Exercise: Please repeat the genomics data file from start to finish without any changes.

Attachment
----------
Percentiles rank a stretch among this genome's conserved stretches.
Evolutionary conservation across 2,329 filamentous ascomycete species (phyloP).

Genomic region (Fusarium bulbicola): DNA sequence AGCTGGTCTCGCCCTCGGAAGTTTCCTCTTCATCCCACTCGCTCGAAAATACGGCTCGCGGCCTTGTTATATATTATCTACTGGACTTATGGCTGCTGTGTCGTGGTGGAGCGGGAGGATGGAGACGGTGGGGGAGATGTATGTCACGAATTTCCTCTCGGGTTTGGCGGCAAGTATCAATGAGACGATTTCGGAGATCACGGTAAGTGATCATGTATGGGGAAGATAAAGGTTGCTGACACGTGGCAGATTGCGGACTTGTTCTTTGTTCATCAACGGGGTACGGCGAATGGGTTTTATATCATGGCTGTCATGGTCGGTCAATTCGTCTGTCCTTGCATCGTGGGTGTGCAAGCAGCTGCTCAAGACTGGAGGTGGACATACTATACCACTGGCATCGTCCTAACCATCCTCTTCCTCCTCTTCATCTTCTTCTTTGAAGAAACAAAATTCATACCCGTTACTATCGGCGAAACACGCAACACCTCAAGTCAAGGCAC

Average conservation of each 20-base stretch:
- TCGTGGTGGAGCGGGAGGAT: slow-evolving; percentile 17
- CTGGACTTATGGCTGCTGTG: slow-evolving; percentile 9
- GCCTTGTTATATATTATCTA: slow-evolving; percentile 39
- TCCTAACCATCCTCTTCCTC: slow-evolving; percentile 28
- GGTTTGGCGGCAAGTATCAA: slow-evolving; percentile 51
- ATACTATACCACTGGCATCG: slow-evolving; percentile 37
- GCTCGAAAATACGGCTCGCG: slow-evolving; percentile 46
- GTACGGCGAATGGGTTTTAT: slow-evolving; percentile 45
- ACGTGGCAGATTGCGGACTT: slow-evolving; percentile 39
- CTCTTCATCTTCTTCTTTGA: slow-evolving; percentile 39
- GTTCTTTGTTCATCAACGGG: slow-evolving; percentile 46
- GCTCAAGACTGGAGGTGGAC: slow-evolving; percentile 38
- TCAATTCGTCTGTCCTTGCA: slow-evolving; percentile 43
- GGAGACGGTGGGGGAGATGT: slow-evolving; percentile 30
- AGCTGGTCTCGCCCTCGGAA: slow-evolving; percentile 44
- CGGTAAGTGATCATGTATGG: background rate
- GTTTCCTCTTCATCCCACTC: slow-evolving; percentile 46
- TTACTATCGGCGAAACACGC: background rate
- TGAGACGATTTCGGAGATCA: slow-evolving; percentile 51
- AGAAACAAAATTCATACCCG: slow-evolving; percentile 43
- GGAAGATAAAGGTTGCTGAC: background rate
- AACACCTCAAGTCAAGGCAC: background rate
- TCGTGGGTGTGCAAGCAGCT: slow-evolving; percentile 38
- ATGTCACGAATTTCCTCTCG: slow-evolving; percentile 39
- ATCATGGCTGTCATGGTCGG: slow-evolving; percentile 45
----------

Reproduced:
Percentiles rank a stretch among this genome's conserved stretches.
Evolutionary conservation across 2,329 filamentous ascomycete species (phyloP).

Genomic region (Fusarium bulbicola): DNA sequence AGCTGGTCTCGCCCTCGGAAGTTTCCTCTTCATCCCACTCGCTCGAAAATACGGCTCGCGGCCTTGTTATATATTATCTACTGGACTTATGGCTGCTGTGTCGTGGTGGAGCGGGAGGATGGAGACGGTGGGGGAGATGTATGTCACGAATTTCCTCTCGGGTTTGGCGGCAAGTATCAATGAGACGATTTCGGAGATCACGGTAAGTGATCATGTATGGGGAAGATAAAGGTTGCTGACACGTGGCAGATTGCGGACTTGTTCTTTGTTCATCAACGGGGTACGGCGAATGGGTTTTATATCATGGCTGTCATGGTCGGTCAATTCGTCTGTCCTTGCATCGTGGGTGTGCAAGCAGCTGCTCAAGACTGGAGGTGGACATACTATACCACTGGCATCGTCCTAACCATCCTCTTCCTCCTCTTCATCTTCTTCTTTGAAGAAACAAAATTCATACCCGTTACTATCGGCGAAACACGCAACACCTCAAGTCAAGGCAC

Average conservation of each 20-base stretch:
- TCGTGGTGGAGCGGGAGGAT: slow-evolving; percentile 17
- CTGGACTTATGGCTGCTGTG: slow-evolving; percentile 9
- GCCTTGTTATATATTATCTA: slow-evolving; percentile 39
- TCCTAACCATCCTCTTCCTC: slow-evolving; percentile 28
- GGTTTGGCGGCAAGTATCAA: slow-evolving; percentile 51
- ATACTATACCACTGGCATCG: slow-evolving; percentile 37
- GCTCGAAAATACGGCTCGCG: slow-evolving; percentile 46
- GTACGGCGAATGGGTTTTAT: slow-evolving; percentile 45
- ACGTGGCAGATTGCGGACTT: slow-evolving; percentile 39
- CTCTTCATCTTCTTCTTTGA: slow-evolving; percentile 39
- GTTCTTTGTTCATCAACGGG: slow-evolving; percentile 46
- GCTCAAGACTGGAGGTGGAC: slow-evolving; percentile 38
- TCAATTCGTCTGTCCTTGCA: slow-evolving; percentile 43
- GGAGACGGTGGGGGAGATGT: slow-evolving; percentile 30
- AGCTGGTCTCGCCCTCGGAA: slow-evolving; percentile 44
- CGGTAAGTGATCATGTATGG: background rate
- GTTTCCTCTTCATCCCACTC: slow-evolving; percentile 46
- TTACTATCGGCGAAACACGC: background rate
- TGAGACGATTTCGGAGATCA: slow-evolving; percentile 51
- AGAAACAAAATTCATACCCG: slow-evolving; percentile 43
- GGAAGATAAAGGTTGCTGAC: background rate
- AACACCTCAAGTCAAGGCAC: background rate
- TCGTGGGTGTGCAAGCAGCT: slow-evolving; percentile 38
- ATGTCACGAATTTCCTCTCG: slow-evolving; percentile 39
- ATCATGGCTGTCATGGTCGG: slow-evolving; percentile 45